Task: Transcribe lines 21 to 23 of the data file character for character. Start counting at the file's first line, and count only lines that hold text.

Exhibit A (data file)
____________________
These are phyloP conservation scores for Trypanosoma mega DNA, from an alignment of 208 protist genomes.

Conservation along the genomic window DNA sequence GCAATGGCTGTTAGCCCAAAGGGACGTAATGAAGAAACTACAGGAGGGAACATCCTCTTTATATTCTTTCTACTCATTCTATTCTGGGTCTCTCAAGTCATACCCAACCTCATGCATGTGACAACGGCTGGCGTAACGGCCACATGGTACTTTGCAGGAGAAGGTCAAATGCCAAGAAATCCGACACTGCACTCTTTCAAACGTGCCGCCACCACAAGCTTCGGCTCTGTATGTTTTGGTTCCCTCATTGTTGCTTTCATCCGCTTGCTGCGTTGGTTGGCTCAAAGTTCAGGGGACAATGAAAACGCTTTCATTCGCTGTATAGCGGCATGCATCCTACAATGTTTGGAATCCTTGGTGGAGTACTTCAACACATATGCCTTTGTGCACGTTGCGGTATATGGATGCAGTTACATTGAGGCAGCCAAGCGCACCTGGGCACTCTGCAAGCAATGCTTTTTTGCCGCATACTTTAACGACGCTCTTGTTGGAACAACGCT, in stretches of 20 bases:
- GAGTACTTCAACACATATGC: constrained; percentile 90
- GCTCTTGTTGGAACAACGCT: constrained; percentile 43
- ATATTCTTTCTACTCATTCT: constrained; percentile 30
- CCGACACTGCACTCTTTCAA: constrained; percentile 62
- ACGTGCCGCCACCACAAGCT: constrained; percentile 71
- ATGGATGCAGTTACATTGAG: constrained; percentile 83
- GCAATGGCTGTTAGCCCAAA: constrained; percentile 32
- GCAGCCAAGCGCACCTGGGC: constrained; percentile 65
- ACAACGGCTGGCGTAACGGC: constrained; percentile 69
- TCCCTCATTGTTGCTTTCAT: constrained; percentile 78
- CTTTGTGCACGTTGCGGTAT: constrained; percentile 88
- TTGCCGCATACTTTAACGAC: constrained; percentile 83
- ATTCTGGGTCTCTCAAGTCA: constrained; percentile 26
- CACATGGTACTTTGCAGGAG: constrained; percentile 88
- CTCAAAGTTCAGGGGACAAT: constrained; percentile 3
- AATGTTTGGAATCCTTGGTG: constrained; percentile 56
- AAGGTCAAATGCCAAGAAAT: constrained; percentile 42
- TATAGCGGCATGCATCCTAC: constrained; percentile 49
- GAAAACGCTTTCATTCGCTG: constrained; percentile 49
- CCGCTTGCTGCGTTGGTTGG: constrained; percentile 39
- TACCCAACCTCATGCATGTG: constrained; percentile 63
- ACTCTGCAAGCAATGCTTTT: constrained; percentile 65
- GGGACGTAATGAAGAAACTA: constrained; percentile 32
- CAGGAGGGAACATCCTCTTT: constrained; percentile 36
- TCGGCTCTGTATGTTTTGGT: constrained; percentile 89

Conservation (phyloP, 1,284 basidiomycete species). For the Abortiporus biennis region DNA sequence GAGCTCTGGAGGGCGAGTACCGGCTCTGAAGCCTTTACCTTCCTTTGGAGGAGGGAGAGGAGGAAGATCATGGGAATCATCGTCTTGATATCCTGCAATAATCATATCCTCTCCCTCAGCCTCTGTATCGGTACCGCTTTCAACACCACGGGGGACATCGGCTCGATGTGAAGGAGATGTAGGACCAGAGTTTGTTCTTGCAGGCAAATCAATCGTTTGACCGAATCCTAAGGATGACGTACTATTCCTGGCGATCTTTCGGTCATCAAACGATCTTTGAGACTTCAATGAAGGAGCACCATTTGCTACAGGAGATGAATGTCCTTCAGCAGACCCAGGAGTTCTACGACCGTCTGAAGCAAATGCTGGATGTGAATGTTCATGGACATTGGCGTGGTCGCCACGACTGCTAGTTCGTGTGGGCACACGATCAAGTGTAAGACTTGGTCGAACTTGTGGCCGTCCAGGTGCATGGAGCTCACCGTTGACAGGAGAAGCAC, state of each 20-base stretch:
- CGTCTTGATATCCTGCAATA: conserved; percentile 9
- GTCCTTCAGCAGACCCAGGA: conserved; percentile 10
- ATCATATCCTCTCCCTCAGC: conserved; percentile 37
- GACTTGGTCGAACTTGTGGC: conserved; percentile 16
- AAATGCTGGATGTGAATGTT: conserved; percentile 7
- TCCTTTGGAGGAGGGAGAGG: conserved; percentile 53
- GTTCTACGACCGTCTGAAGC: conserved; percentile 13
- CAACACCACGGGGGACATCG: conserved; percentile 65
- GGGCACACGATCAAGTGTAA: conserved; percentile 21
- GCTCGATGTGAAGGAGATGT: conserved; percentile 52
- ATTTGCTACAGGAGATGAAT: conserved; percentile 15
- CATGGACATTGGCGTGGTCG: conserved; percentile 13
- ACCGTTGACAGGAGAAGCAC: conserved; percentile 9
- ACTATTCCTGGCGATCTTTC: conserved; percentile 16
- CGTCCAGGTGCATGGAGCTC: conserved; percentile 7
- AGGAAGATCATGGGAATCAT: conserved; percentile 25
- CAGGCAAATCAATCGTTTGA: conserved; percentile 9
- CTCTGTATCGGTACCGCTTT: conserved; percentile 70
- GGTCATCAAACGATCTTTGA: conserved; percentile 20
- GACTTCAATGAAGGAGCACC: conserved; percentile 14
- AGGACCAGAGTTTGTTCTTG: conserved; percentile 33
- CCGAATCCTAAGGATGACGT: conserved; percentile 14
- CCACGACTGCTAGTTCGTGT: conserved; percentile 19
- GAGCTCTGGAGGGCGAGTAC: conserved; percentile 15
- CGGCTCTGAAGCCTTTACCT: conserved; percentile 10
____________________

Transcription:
- GAAAACGCTTTCATTCGCTG: constrained; percentile 49
- CCGCTTGCTGCGTTGGTTGG: constrained; percentile 39
- TACCCAACCTCATGCATGTG: constrained; percentile 63